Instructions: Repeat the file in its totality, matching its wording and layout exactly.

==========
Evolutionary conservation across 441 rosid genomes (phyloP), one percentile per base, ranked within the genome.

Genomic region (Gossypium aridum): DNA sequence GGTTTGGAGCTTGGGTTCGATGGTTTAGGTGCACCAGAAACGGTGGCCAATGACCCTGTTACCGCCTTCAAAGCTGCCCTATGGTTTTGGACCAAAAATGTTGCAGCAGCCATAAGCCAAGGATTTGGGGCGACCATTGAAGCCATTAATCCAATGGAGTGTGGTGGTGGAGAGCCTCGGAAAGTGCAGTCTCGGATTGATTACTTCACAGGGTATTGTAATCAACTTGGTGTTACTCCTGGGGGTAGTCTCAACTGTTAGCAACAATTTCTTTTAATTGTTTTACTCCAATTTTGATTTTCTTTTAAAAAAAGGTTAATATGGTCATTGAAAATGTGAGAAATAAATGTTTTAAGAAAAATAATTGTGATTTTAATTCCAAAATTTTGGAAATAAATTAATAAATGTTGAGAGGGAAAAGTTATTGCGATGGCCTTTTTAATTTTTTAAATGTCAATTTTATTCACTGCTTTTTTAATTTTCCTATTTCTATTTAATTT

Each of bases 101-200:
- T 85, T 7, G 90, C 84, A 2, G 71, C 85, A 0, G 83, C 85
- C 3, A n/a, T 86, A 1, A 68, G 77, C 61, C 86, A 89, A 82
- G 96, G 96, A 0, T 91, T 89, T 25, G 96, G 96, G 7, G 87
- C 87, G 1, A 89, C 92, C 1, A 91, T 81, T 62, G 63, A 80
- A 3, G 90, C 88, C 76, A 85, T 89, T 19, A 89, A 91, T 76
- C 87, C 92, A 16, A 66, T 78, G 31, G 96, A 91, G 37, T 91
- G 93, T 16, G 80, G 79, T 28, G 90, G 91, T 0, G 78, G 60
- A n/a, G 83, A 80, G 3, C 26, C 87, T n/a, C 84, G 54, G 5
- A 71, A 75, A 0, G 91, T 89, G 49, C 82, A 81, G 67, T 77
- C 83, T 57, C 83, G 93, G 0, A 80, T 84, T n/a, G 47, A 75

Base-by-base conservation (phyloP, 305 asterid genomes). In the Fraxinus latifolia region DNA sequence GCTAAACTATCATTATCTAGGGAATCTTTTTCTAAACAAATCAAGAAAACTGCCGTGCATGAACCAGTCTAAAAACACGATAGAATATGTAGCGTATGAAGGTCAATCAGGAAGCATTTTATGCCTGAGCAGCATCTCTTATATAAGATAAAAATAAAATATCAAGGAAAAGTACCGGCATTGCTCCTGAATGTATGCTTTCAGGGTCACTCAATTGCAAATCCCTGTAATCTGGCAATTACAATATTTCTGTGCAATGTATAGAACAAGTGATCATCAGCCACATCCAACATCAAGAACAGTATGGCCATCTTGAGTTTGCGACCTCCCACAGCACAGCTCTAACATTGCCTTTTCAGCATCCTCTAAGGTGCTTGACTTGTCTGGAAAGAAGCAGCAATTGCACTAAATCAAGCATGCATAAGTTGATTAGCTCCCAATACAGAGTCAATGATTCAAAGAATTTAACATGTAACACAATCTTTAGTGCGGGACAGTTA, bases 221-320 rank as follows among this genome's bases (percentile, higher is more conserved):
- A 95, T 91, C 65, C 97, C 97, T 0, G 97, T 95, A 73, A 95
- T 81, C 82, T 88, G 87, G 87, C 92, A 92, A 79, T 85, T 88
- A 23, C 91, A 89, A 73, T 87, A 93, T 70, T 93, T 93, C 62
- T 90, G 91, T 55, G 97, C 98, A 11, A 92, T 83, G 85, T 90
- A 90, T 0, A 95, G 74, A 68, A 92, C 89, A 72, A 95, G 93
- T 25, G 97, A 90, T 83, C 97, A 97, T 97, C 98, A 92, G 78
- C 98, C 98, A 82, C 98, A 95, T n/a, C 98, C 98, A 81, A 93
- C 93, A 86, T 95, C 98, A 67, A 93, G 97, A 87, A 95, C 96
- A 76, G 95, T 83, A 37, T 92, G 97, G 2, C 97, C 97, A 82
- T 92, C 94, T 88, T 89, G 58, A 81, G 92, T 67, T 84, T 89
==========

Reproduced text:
Evolutionary conservation across 441 rosid genomes (phyloP), one percentile per base, ranked within the genome.

Genomic region (Gossypium aridum): DNA sequence GGTTTGGAGCTTGGGTTCGATGGTTTAGGTGCACCAGAAACGGTGGCCAATGACCCTGTTACCGCCTTCAAAGCTGCCCTATGGTTTTGGACCAAAAATGTTGCAGCAGCCATAAGCCAAGGATTTGGGGCGACCATTGAAGCCATTAATCCAATGGAGTGTGGTGGTGGAGAGCCTCGGAAAGTGCAGTCTCGGATTGATTACTTCACAGGGTATTGTAATCAACTTGGTGTTACTCCTGGGGGTAGTCTCAACTGTTAGCAACAATTTCTTTTAATTGTTTTACTCCAATTTTGATTTTCTTTTAAAAAAAGGTTAATATGGTCATTGAAAATGTGAGAAATAAATGTTTTAAGAAAAATAATTGTGATTTTAATTCCAAAATTTTGGAAATAAATTAATAAATGTTGAGAGGGAAAAGTTATTGCGATGGCCTTTTTAATTTTTTAAATGTCAATTTTATTCACTGCTTTTTTAATTTTCCTATTTCTATTTAATTT

Each of bases 101-200:
- T 85, T 7, G 90, C 84, A 2, G 71, C 85, A 0, G 83, C 85
- C 3, A n/a, T 86, A 1, A 68, G 77, C 61, C 86, A 89, A 82
- G 96, G 96, A 0, T 91, T 89, T 25, G 96, G 96, G 7, G 87
- C 87, G 1, A 89, C 92, C 1, A 91, T 81, T 62, G 63, A 80
- A 3, G 90, C 88, C 76, A 85, T 89, T 19, A 89, A 91, T 76
- C 87, C 92, A 16, A 66, T 78, G 31, G 96, A 91, G 37, T 91
- G 93, T 16, G 80, G 79, T 28, G 90, G 91, T 0, G 78, G 60
- A n/a, G 83, A 80, G 3, C 26, C 87, T n/a, C 84, G 54, G 5
- A 71, A 75, A 0, G 91, T 89, G 49, C 82, A 81, G 67, T 77
- C 83, T 57, C 83, G 93, G 0, A 80, T 84, T n/a, G 47, A 75

Base-by-base conservation (phyloP, 305 asterid genomes). In the Fraxinus latifolia region DNA sequence GCTAAACTATCATTATCTAGGGAATCTTTTTCTAAACAAATCAAGAAAACTGCCGTGCATGAACCAGTCTAAAAACACGATAGAATATGTAGCGTATGAAGGTCAATCAGGAAGCATTTTATGCCTGAGCAGCATCTCTTATATAAGATAAAAATAAAATATCAAGGAAAAGTACCGGCATTGCTCCTGAATGTATGCTTTCAGGGTCACTCAATTGCAAATCCCTGTAATCTGGCAATTACAATATTTCTGTGCAATGTATAGAACAAGTGATCATCAGCCACATCCAACATCAAGAACAGTATGGCCATCTTGAGTTTGCGACCTCCCACAGCACAGCTCTAACATTGCCTTTTCAGCATCCTCTAAGGTGCTTGACTTGTCTGGAAAGAAGCAGCAATTGCACTAAATCAAGCATGCATAAGTTGATTAGCTCCCAATACAGAGTCAATGATTCAAAGAATTTAACATGTAACACAATCTTTAGTGCGGGACAGTTA, bases 221-320 rank as follows among this genome's bases (percentile, higher is more conserved):
- A 95, T 91, C 65, C 97, C 97, T 0, G 97, T 95, A 73, A 95
- T 81, C 82, T 88, G 87, G 87, C 92, A 92, A 79, T 85, T 88
- A 23, C 91, A 89, A 73, T 87, A 93, T 70, T 93, T 93, C 62
- T 90, G 91, T 55, G 97, C 98, A 11, A 92, T 83, G 85, T 90
- A 90, T 0, A 95, G 74, A 68, A 92, C 89, A 72, A 95, G 93
- T 25, G 97, A 90, T 83, C 97, A 97, T 97, C 98, A 92, G 78
- C 98, C 98, A 82, C 98, A 95, T n/a, C 98, C 98, A 81, A 93
- C 93, A 86, T 95, C 98, A 67, A 93, G 97, A 87, A 95, C 96
- A 76, G 95, T 83, A 37, T 92, G 97, G 2, C 97, C 97, A 82
- T 92, C 94, T 88, T 89, G 58, A 81, G 92, T 67, T 84, T 89